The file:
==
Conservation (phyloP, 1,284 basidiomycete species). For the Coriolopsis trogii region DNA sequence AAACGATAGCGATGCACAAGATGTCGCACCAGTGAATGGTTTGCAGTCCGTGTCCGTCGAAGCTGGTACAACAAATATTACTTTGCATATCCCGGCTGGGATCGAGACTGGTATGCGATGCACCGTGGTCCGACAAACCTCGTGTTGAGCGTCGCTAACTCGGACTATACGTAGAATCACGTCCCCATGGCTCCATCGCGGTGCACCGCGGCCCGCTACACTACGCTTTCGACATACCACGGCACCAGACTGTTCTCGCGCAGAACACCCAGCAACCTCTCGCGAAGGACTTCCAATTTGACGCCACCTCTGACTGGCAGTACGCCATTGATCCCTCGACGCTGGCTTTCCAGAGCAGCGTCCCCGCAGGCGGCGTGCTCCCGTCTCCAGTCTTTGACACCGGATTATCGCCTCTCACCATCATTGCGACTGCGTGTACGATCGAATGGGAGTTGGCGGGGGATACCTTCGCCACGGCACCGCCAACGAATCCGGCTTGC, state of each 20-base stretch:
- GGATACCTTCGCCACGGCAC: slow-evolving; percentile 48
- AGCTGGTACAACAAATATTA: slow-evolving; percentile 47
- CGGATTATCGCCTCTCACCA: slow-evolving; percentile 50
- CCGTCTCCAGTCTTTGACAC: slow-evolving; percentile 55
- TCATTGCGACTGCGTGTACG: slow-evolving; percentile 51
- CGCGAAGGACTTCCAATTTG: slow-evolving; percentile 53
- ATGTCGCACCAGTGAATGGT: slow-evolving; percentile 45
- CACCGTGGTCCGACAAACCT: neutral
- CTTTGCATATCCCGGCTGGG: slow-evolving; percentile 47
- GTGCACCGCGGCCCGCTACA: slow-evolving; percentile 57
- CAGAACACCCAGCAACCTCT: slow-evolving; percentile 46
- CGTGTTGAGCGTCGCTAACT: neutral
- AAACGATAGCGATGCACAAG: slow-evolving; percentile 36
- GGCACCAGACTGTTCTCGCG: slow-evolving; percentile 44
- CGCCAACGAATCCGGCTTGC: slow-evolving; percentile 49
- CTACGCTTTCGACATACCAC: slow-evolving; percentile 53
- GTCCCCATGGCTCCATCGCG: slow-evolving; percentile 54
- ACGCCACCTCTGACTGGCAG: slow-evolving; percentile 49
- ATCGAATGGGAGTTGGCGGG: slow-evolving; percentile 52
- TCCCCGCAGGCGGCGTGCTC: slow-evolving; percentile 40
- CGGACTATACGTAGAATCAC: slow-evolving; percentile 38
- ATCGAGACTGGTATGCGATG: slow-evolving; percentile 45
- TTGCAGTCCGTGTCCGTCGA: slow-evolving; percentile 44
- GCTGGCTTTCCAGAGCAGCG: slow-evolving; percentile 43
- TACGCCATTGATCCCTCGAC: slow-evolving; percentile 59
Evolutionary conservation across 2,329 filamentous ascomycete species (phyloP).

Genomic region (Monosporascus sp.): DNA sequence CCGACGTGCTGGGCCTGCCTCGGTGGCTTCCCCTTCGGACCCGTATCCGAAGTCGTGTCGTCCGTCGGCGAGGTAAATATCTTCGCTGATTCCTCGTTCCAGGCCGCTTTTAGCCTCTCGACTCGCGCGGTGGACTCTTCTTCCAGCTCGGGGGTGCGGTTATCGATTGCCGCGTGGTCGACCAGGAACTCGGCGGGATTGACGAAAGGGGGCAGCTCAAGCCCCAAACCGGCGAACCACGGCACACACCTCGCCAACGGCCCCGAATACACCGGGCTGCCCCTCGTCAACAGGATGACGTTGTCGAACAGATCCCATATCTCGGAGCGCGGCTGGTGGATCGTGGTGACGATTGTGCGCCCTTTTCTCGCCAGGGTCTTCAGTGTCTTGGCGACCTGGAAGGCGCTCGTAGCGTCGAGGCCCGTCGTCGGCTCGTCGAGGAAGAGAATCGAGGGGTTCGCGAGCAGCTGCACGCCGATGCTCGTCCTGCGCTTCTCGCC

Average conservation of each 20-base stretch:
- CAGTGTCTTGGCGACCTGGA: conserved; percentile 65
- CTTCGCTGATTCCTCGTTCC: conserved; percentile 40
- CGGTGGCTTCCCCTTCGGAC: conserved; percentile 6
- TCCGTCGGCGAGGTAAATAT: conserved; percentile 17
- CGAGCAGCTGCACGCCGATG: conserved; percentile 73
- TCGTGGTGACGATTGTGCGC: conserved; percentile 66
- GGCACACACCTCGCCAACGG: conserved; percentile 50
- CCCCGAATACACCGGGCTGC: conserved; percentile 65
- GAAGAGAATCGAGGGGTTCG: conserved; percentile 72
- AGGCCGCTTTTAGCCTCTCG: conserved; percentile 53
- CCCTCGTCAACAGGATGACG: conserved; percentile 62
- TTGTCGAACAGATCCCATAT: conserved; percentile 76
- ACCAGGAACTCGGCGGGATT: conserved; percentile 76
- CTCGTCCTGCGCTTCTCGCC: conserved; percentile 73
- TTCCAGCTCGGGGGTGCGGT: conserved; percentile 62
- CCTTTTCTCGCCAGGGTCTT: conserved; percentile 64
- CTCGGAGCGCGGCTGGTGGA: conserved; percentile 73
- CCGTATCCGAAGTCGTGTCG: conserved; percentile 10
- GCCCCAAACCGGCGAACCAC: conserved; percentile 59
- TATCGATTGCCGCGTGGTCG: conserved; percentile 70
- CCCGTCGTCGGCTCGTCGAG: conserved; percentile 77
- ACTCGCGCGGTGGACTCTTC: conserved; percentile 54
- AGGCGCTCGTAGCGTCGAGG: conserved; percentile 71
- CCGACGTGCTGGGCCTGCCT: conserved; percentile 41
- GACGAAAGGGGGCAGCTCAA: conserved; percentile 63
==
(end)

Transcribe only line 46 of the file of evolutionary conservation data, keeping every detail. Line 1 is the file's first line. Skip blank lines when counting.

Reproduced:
- CTCGGAGCGCGGCTGGTGGA: conserved; percentile 73